The city of Spokane's newest homeless shelter was supposed to open by July 1, 2019. That didn't happen. Then, the plan was to have a new shelter open by Sept. 1. That didn't happen either. And now, as City Council President Ben Stuckart says, the Condon administration isn't pursuing buying a new full-scale shelter at all, instead looking for places to lease for smaller warming centers.
City spokeswoman Kirstin Davis, however, says that's false, arguing Condon is simply broadening the scope of the properties they're looking for.
"If we are unable to find a property quickly to buy, he wants to be open to leases or other arrangements to get a shelter open and services available in time for winter," Davis says.
But Stuckart is skeptical that warming shelters will be open in time as winter approaches.
"[Mayor David Condon is] not putting the priorities necessary in order to get warming shelters open," Stuckart says. "I think they'd be perfectly fine if things just keep getting worse."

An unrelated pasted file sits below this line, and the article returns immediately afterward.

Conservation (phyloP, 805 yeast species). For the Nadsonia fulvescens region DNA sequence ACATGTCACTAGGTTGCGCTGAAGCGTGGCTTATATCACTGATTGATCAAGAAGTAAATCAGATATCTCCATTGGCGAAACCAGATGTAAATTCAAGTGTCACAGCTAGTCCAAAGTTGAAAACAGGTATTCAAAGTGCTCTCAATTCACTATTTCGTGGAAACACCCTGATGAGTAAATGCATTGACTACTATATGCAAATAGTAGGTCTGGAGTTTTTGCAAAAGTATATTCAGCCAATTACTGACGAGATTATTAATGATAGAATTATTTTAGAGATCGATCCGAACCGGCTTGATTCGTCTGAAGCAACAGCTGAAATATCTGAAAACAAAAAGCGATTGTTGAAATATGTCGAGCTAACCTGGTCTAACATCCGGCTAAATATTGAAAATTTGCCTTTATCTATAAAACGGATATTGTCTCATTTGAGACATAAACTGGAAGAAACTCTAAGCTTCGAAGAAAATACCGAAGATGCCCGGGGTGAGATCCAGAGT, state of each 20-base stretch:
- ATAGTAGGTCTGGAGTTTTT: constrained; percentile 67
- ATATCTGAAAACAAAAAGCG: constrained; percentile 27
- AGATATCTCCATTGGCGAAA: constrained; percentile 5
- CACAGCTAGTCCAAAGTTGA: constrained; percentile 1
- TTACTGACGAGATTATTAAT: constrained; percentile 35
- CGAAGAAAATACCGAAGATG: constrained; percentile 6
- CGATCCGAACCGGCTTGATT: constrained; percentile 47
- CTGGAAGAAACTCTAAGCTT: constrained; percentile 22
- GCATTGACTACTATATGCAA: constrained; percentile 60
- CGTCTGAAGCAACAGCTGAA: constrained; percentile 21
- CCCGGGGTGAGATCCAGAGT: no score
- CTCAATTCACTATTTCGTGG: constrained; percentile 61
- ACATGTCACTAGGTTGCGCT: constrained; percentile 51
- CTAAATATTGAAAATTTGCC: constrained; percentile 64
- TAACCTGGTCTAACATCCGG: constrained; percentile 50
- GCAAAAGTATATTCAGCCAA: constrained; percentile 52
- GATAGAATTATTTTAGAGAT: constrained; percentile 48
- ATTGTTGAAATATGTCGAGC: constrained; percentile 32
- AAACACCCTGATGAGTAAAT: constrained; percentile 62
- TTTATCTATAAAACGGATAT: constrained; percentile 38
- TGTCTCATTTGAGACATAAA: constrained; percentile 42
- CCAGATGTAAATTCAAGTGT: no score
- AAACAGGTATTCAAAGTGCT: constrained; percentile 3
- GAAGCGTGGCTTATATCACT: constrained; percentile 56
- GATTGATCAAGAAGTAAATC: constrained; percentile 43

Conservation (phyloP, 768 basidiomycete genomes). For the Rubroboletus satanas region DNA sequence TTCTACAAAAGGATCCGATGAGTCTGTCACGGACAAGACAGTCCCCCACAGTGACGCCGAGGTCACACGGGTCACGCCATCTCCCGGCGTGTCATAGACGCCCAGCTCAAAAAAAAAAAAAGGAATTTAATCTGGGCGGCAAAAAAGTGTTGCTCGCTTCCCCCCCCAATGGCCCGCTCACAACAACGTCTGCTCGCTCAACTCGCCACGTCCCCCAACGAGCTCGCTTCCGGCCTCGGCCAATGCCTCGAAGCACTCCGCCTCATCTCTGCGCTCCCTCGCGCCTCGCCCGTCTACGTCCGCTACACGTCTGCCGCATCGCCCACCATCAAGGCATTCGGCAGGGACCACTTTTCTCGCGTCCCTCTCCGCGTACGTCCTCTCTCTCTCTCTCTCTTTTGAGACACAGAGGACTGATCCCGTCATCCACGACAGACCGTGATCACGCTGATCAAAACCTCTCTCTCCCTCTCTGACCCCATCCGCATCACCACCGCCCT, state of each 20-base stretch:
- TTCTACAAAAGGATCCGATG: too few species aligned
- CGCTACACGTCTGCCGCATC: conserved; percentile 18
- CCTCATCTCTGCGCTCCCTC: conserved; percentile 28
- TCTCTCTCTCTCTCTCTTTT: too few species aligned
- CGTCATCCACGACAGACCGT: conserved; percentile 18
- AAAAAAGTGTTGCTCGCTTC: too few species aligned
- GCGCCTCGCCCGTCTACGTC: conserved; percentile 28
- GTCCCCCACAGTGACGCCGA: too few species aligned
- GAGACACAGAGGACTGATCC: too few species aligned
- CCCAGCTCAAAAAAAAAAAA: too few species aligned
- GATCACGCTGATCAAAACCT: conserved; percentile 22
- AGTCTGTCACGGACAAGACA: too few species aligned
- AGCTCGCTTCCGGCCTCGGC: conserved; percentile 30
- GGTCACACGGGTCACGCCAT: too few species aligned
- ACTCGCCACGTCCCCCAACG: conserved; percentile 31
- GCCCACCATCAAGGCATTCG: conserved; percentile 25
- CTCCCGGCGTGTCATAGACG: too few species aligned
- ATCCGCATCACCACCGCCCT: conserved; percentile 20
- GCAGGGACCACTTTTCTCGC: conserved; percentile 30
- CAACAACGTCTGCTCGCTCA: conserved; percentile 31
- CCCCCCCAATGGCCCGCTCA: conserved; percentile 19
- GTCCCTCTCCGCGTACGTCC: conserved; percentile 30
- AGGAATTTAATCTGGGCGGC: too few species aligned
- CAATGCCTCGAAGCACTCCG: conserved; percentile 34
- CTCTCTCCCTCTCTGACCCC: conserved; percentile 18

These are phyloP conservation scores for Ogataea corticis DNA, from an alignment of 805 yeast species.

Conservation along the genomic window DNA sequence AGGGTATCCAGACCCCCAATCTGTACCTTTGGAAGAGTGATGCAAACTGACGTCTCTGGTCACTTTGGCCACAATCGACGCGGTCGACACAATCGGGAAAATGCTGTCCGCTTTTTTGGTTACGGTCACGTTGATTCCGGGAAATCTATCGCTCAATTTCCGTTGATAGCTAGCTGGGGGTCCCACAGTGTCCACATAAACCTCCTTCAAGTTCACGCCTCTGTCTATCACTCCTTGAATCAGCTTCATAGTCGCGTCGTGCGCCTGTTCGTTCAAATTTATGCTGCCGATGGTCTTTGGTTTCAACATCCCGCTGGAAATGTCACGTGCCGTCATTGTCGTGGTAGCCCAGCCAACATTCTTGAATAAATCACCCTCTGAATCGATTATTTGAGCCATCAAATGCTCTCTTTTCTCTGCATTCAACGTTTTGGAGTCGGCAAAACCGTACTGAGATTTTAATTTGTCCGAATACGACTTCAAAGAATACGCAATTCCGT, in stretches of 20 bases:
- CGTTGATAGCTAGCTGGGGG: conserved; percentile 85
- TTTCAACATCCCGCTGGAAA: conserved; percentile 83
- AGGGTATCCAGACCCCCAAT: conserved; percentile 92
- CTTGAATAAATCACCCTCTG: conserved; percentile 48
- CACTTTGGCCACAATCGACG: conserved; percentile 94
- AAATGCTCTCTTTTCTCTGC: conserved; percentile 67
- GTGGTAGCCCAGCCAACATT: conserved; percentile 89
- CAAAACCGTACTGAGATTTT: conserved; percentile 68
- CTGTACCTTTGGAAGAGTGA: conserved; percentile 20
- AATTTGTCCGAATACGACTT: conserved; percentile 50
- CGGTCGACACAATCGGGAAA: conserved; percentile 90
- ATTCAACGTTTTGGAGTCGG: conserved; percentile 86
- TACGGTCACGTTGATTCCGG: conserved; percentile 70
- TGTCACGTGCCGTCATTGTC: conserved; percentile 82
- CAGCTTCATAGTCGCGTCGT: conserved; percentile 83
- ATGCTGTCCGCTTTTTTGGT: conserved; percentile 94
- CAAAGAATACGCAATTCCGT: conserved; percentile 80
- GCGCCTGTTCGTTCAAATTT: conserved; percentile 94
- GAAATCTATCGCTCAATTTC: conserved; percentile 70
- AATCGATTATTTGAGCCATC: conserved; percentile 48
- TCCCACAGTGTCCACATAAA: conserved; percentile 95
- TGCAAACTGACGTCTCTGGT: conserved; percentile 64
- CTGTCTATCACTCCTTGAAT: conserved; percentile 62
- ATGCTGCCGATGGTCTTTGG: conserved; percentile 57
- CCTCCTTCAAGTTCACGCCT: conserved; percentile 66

He says the Community, Housing & Human Services department has been understaffed and overwhelmed, and if he were mayor, he'd dedicate multiple staff members to it full time.
"This is the whole problem," Stuckart says. "Council can fund things, but we can't tell staff what to do."
Stuckart says he's offered to let the CHHS department use his executive assistant, Adam McDaniel, for three days a week, to free up other staff members to look for shelters.
Monday night, the City Council voted to delay choosing the Salvation Army as a shelter provider, partly because details like where the shelter or shelters would be located hadn't been remotely finalized. Stuckart says they're only delaying the decision a week, because the council wants to keep the pressure on the administration to move faster.
Meanwhile, Stuckart's opponent for mayor, former KXLY anchor Nadine Woodward, has argued that the city shouldn't be buying a shelter, or at least should wait a year.
In an op-ed about homelessness Sunday in the Spokesman-Review, Woodward blamed Stuckart for the plan that he and the Condon administration had both championed.
"Mr. Stuckart believes an impulsive push for a city-owned shelter will solve our problem," Woodward wrote, "but it will simply establish another unnecessary and expensive bureaucracy that will become a long-term burden."